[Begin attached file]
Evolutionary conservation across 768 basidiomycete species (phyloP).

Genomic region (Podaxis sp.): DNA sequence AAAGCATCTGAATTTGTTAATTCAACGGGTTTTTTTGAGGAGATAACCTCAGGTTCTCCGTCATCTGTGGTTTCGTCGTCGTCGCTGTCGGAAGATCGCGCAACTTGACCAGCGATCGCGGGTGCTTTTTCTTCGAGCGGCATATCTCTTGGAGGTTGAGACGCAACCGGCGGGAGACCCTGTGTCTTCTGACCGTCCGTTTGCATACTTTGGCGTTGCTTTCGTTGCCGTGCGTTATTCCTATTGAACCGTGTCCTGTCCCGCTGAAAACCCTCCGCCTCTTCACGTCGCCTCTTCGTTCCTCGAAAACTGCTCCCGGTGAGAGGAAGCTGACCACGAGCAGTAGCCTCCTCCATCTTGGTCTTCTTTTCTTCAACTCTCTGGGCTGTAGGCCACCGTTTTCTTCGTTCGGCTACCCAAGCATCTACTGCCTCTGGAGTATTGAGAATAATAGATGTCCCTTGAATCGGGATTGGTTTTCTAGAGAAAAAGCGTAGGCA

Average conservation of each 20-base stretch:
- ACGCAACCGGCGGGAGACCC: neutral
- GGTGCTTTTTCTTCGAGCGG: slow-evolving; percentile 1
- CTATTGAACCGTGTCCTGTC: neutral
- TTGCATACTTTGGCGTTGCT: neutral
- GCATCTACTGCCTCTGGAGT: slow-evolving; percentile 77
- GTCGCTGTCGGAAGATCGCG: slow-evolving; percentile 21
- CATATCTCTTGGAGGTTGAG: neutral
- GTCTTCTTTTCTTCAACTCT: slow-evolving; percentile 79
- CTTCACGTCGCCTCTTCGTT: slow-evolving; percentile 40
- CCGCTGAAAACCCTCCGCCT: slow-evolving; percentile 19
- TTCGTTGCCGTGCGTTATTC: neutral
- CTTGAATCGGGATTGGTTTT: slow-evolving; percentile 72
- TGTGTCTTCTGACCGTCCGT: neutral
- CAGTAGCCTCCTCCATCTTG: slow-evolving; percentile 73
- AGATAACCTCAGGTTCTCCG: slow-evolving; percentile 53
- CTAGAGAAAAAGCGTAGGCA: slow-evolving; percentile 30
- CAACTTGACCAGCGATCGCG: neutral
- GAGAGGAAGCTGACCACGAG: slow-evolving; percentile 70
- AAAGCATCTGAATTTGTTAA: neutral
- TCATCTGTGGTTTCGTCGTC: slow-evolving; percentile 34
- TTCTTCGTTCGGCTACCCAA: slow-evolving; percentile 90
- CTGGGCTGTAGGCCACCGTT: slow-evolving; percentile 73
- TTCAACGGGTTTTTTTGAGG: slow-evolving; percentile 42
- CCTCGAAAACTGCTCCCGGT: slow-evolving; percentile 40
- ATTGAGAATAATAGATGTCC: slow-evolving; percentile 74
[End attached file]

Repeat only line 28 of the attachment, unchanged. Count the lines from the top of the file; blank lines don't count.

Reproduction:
- ATTGAGAATAATAGATGTCC: slow-evolving; percentile 74